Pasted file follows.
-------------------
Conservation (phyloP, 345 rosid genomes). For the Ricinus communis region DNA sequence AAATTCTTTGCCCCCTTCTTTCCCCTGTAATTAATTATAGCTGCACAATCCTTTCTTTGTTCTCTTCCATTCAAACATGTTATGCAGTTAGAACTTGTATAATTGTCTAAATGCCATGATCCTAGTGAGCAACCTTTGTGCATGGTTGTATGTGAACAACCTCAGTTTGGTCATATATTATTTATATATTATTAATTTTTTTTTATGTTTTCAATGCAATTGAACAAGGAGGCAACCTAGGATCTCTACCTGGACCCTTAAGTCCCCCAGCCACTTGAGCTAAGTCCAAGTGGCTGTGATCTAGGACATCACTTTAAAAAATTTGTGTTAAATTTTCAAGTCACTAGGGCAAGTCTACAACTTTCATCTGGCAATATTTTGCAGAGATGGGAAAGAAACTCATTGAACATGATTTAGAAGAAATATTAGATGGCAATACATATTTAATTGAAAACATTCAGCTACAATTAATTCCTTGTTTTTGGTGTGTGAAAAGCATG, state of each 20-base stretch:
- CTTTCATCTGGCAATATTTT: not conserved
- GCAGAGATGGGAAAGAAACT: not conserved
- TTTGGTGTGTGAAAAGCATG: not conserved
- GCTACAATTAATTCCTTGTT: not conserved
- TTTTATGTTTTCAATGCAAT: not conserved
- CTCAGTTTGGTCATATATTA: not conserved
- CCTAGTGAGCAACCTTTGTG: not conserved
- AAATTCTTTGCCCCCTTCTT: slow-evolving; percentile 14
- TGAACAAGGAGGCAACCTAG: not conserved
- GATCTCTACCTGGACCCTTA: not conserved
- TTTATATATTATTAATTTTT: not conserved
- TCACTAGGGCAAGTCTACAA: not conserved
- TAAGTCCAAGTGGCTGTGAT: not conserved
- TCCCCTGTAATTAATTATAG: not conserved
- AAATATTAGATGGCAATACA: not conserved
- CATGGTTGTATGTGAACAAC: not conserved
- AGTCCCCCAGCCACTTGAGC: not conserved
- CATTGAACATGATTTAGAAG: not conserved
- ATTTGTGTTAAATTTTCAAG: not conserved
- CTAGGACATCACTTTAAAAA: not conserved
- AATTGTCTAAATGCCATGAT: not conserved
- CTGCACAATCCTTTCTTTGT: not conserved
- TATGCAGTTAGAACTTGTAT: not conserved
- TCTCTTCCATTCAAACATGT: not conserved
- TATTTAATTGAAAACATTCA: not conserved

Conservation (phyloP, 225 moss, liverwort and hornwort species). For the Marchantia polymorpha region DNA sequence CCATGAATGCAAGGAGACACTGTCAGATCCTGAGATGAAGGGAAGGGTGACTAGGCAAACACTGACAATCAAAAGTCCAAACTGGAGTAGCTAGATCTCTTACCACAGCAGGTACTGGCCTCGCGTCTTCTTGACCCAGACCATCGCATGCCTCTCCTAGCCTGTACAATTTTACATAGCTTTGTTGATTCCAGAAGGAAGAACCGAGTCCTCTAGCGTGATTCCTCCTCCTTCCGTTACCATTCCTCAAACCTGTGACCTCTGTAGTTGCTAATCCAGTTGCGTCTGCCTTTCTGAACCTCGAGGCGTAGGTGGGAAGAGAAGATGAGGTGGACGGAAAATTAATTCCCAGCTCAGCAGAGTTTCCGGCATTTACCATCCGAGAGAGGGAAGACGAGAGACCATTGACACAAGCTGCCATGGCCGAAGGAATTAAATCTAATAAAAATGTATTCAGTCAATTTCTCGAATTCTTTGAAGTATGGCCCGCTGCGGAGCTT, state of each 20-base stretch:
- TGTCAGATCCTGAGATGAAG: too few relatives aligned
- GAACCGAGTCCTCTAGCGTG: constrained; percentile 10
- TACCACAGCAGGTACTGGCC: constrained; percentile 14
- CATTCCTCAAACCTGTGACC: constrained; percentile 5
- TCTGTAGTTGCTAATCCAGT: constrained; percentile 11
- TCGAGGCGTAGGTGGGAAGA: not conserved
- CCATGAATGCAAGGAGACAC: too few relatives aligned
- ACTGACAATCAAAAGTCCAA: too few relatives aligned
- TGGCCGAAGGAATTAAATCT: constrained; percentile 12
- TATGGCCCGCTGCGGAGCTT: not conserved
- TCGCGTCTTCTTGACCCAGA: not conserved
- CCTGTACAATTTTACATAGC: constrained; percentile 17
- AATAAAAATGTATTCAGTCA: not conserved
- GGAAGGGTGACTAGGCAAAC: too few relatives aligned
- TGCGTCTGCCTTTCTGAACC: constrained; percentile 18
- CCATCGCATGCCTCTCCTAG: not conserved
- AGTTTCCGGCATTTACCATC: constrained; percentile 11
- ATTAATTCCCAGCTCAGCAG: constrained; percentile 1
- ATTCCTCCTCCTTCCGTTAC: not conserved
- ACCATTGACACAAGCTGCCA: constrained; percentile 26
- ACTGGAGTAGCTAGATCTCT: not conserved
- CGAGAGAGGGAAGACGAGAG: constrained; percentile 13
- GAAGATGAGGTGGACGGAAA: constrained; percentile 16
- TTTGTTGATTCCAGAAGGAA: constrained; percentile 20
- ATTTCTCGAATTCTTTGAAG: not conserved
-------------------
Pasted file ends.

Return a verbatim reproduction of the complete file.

Conservation (phyloP, 345 rosid genomes). For the Ricinus communis region DNA sequence AAATTCTTTGCCCCCTTCTTTCCCCTGTAATTAATTATAGCTGCACAATCCTTTCTTTGTTCTCTTCCATTCAAACATGTTATGCAGTTAGAACTTGTATAATTGTCTAAATGCCATGATCCTAGTGAGCAACCTTTGTGCATGGTTGTATGTGAACAACCTCAGTTTGGTCATATATTATTTATATATTATTAATTTTTTTTTATGTTTTCAATGCAATTGAACAAGGAGGCAACCTAGGATCTCTACCTGGACCCTTAAGTCCCCCAGCCACTTGAGCTAAGTCCAAGTGGCTGTGATCTAGGACATCACTTTAAAAAATTTGTGTTAAATTTTCAAGTCACTAGGGCAAGTCTACAACTTTCATCTGGCAATATTTTGCAGAGATGGGAAAGAAACTCATTGAACATGATTTAGAAGAAATATTAGATGGCAATACATATTTAATTGAAAACATTCAGCTACAATTAATTCCTTGTTTTTGGTGTGTGAAAAGCATG, state of each 20-base stretch:
- CTTTCATCTGGCAATATTTT: not conserved
- GCAGAGATGGGAAAGAAACT: not conserved
- TTTGGTGTGTGAAAAGCATG: not conserved
- GCTACAATTAATTCCTTGTT: not conserved
- TTTTATGTTTTCAATGCAAT: not conserved
- CTCAGTTTGGTCATATATTA: not conserved
- CCTAGTGAGCAACCTTTGTG: not conserved
- AAATTCTTTGCCCCCTTCTT: slow-evolving; percentile 14
- TGAACAAGGAGGCAACCTAG: not conserved
- GATCTCTACCTGGACCCTTA: not conserved
- TTTATATATTATTAATTTTT: not conserved
- TCACTAGGGCAAGTCTACAA: not conserved
- TAAGTCCAAGTGGCTGTGAT: not conserved
- TCCCCTGTAATTAATTATAG: not conserved
- AAATATTAGATGGCAATACA: not conserved
- CATGGTTGTATGTGAACAAC: not conserved
- AGTCCCCCAGCCACTTGAGC: not conserved
- CATTGAACATGATTTAGAAG: not conserved
- ATTTGTGTTAAATTTTCAAG: not conserved
- CTAGGACATCACTTTAAAAA: not conserved
- AATTGTCTAAATGCCATGAT: not conserved
- CTGCACAATCCTTTCTTTGT: not conserved
- TATGCAGTTAGAACTTGTAT: not conserved
- TCTCTTCCATTCAAACATGT: not conserved
- TATTTAATTGAAAACATTCA: not conserved

Conservation (phyloP, 225 moss, liverwort and hornwort species). For the Marchantia polymorpha region DNA sequence CCATGAATGCAAGGAGACACTGTCAGATCCTGAGATGAAGGGAAGGGTGACTAGGCAAACACTGACAATCAAAAGTCCAAACTGGAGTAGCTAGATCTCTTACCACAGCAGGTACTGGCCTCGCGTCTTCTTGACCCAGACCATCGCATGCCTCTCCTAGCCTGTACAATTTTACATAGCTTTGTTGATTCCAGAAGGAAGAACCGAGTCCTCTAGCGTGATTCCTCCTCCTTCCGTTACCATTCCTCAAACCTGTGACCTCTGTAGTTGCTAATCCAGTTGCGTCTGCCTTTCTGAACCTCGAGGCGTAGGTGGGAAGAGAAGATGAGGTGGACGGAAAATTAATTCCCAGCTCAGCAGAGTTTCCGGCATTTACCATCCGAGAGAGGGAAGACGAGAGACCATTGACACAAGCTGCCATGGCCGAAGGAATTAAATCTAATAAAAATGTATTCAGTCAATTTCTCGAATTCTTTGAAGTATGGCCCGCTGCGGAGCTT, state of each 20-base stretch:
- TGTCAGATCCTGAGATGAAG: too few relatives aligned
- GAACCGAGTCCTCTAGCGTG: constrained; percentile 10
- TACCACAGCAGGTACTGGCC: constrained; percentile 14
- CATTCCTCAAACCTGTGACC: constrained; percentile 5
- TCTGTAGTTGCTAATCCAGT: constrained; percentile 11
- TCGAGGCGTAGGTGGGAAGA: not conserved
- CCATGAATGCAAGGAGACAC: too few relatives aligned
- ACTGACAATCAAAAGTCCAA: too few relatives aligned
- TGGCCGAAGGAATTAAATCT: constrained; percentile 12
- TATGGCCCGCTGCGGAGCTT: not conserved
- TCGCGTCTTCTTGACCCAGA: not conserved
- CCTGTACAATTTTACATAGC: constrained; percentile 17
- AATAAAAATGTATTCAGTCA: not conserved
- GGAAGGGTGACTAGGCAAAC: too few relatives aligned
- TGCGTCTGCCTTTCTGAACC: constrained; percentile 18
- CCATCGCATGCCTCTCCTAG: not conserved
- AGTTTCCGGCATTTACCATC: constrained; percentile 11
- ATTAATTCCCAGCTCAGCAG: constrained; percentile 1
- ATTCCTCCTCCTTCCGTTAC: not conserved
- ACCATTGACACAAGCTGCCA: constrained; percentile 26
- ACTGGAGTAGCTAGATCTCT: not conserved
- CGAGAGAGGGAAGACGAGAG: constrained; percentile 13
- GAAGATGAGGTGGACGGAAA: constrained; percentile 16
- TTTGTTGATTCCAGAAGGAA: constrained; percentile 20
- ATTTCTCGAATTCTTTGAAG: not conserved